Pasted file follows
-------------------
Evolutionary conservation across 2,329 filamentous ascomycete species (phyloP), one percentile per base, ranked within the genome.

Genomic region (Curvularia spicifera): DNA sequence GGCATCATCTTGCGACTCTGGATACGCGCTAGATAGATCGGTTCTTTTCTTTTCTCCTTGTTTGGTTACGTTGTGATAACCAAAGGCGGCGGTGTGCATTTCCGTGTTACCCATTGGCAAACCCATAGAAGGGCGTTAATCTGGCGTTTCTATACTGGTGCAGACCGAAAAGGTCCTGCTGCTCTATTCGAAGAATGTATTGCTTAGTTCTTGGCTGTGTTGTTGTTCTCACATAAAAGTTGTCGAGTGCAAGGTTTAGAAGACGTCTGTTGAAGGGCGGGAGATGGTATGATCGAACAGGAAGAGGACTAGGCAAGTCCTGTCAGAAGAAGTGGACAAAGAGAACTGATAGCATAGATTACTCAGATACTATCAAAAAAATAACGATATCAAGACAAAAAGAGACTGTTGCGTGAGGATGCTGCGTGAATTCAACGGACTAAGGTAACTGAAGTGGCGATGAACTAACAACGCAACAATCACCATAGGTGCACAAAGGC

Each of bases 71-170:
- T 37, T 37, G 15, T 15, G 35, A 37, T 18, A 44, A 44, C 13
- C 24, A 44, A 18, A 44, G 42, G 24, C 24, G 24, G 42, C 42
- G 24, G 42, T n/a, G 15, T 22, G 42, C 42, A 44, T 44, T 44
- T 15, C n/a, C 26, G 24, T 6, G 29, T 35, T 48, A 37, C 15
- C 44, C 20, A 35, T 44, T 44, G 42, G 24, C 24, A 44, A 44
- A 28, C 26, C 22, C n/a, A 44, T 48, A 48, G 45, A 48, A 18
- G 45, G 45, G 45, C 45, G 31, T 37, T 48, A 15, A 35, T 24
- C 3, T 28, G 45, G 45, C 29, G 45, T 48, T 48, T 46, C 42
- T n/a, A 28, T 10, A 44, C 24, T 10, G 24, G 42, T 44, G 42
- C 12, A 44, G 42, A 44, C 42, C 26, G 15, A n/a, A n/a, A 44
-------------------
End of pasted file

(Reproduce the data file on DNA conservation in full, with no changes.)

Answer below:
Evolutionary conservation across 2,329 filamentous ascomycete species (phyloP), one percentile per base, ranked within the genome.

Genomic region (Curvularia spicifera): DNA sequence GGCATCATCTTGCGACTCTGGATACGCGCTAGATAGATCGGTTCTTTTCTTTTCTCCTTGTTTGGTTACGTTGTGATAACCAAAGGCGGCGGTGTGCATTTCCGTGTTACCCATTGGCAAACCCATAGAAGGGCGTTAATCTGGCGTTTCTATACTGGTGCAGACCGAAAAGGTCCTGCTGCTCTATTCGAAGAATGTATTGCTTAGTTCTTGGCTGTGTTGTTGTTCTCACATAAAAGTTGTCGAGTGCAAGGTTTAGAAGACGTCTGTTGAAGGGCGGGAGATGGTATGATCGAACAGGAAGAGGACTAGGCAAGTCCTGTCAGAAGAAGTGGACAAAGAGAACTGATAGCATAGATTACTCAGATACTATCAAAAAAATAACGATATCAAGACAAAAAGAGACTGTTGCGTGAGGATGCTGCGTGAATTCAACGGACTAAGGTAACTGAAGTGGCGATGAACTAACAACGCAACAATCACCATAGGTGCACAAAGGC

Each of bases 71-170:
- T 37, T 37, G 15, T 15, G 35, A 37, T 18, A 44, A 44, C 13
- C 24, A 44, A 18, A 44, G 42, G 24, C 24, G 24, G 42, C 42
- G 24, G 42, T n/a, G 15, T 22, G 42, C 42, A 44, T 44, T 44
- T 15, C n/a, C 26, G 24, T 6, G 29, T 35, T 48, A 37, C 15
- C 44, C 20, A 35, T 44, T 44, G 42, G 24, C 24, A 44, A 44
- A 28, C 26, C 22, C n/a, A 44, T 48, A 48, G 45, A 48, A 18
- G 45, G 45, G 45, C 45, G 31, T 37, T 48, A 15, A 35, T 24
- C 3, T 28, G 45, G 45, C 29, G 45, T 48, T 48, T 46, C 42
- T n/a, A 28, T 10, A 44, C 24, T 10, G 24, G 42, T 44, G 42
- C 12, A 44, G 42, A 44, C 42, C 26, G 15, A n/a, A n/a, A 44